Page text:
As mega-concerts go, the July 7 “Live Earth” event was ambitious as they come. The world-wide show—featuring musical artists from Kanye West to Madonna and the Police to Dave Matthews—was designed to highlight the environmental threat posed by global warming. It also included appearances by the issue’s best-known advocate, Al Gore.

The reviews seemed polite, if not gushing. The New York Times declared that despite the environmental theme, “many bands just pumped out their regular material, satisfied to entertain between messages.” A blogger on, who chronicled the three-hour NBC primetime concert broadcast, dubbed it “an entertaining couple of hours followed by a painful ending section chock full of commercials and smarminess.” (NBC’s ratings were disappointing, with media accounts estimating the audience at about 2.7 million, less than normal summer Saturday viewership.)

One place, however, where the musical extravaganza attracted a lot of attention was in the world of cable and radio talk shows. And for the most part, the reviews there were very much of the thumbs down variety.

“I watched a lot of it,” said radio host Sean Hannity on his July 9 program. “It was awful. I mean, it was terrible…I guess you had a bunch of has-beens and wannabes that were out there singing for this thing.”

“The [ratings] numbers for NBC Saturday night were dismal,” added Rush Limbaugh the same day. “Here we’ve got this big global warming move going on…which I really do think is dying a slow death.”

For a group of largely conservative talk hosts, the concert was a chance to take aim at the global warming movement and Gore, the ex-Democratic presidential hopeful who has made environmentalism the linchpin of a career that some believe could entail another White House run. With the concert as the news hook, global warming was the fifth-biggest talk show topic last week (filling 6% of the airtime) according to PEJ’s Talk Show Index from July 8-13. (By way of comparison, the subject was not among the top 10 stories in that week’s general news Index measured by PEJ.)

The Iraq policy debate—driven by the Bush administration’s release of an interim progress report that offered a mixed assessment and triggered widely varying reactions—was the leading topic among talk hosts last week, at 22%. That very closely tracked the 20% of the newshole it filled as the lead story in the general Index.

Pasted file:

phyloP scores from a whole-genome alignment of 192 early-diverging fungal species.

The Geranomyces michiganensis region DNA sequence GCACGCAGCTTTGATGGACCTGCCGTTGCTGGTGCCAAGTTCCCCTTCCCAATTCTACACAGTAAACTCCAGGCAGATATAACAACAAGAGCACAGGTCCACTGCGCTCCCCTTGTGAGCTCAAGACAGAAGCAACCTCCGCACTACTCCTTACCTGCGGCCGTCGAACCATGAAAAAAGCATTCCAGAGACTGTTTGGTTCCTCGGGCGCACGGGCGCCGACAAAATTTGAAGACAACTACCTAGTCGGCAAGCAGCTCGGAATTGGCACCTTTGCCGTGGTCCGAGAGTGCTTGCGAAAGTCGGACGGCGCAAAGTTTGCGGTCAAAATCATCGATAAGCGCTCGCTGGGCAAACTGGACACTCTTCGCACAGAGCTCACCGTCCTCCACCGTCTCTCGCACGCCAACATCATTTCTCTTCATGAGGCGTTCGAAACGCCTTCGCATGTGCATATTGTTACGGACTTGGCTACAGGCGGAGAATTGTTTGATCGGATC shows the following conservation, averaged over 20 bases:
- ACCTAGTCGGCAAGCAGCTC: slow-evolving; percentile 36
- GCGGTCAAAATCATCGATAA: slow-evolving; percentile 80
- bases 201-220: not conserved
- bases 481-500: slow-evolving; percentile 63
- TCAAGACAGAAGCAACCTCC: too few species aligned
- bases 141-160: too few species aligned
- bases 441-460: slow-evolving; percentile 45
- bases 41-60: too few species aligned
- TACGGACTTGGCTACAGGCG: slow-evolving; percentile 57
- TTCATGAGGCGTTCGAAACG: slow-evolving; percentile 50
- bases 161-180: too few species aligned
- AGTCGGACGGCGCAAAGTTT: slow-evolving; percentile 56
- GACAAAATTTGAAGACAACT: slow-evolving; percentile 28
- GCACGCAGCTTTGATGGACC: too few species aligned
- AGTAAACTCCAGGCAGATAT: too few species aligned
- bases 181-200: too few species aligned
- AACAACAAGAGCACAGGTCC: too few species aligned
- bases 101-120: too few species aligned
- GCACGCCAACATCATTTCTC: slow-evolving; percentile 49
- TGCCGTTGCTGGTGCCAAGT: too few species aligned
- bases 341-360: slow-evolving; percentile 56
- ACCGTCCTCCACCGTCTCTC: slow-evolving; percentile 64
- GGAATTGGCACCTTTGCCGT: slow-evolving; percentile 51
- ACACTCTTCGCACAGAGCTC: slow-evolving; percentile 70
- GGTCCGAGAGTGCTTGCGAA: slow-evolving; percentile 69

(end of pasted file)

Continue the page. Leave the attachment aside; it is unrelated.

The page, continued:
Two terrorism-related subjects combined to account for 16% of the talk menu. U.S. domestic terrorism (second-biggest at 9%) centered on a few developments. The biggest was Homeland Security Secretary Michael Chertoff’s now-famous “gut feeling” that the nation was entering a period of higher terrorism risk. Another was the release of a video from the International Association of Firefighters attacking GOP presidential candidate and former New York Mayor Rudy Giuliani’s 9/11-related stewardship. The general war on terror story line (fourth-biggest topic at 7%) was fueled by news of a counterterrorism report warning of a stronger and reconstituted Al-Qaeda.

The third-hottest talk topic (8%) last week was the 2008 presidential campaign. That conversation was driven, in part, by the continued turmoil in Republican John McCain’s campaign. But a private chat at an NAACP forum between Democrats Hillary Clinton and John Edwards turned into talk fodder when the two candidates were overheard registering unhappiness with the crowded field participating in those events.

The Talk Show Index, released each week, is designed to provide news consumers, journalists and researchers with hard data about what stories and topics are most frequently dissected and discussed in the media universe of talk and opinion—a segment of the media that spans across both prime time cable and radio. (See About the Talk Show Index.) PEJ’s Talk Show Index includes seven prime time cable shows and five radio talk hosts and is a subset of our News Coverage Index.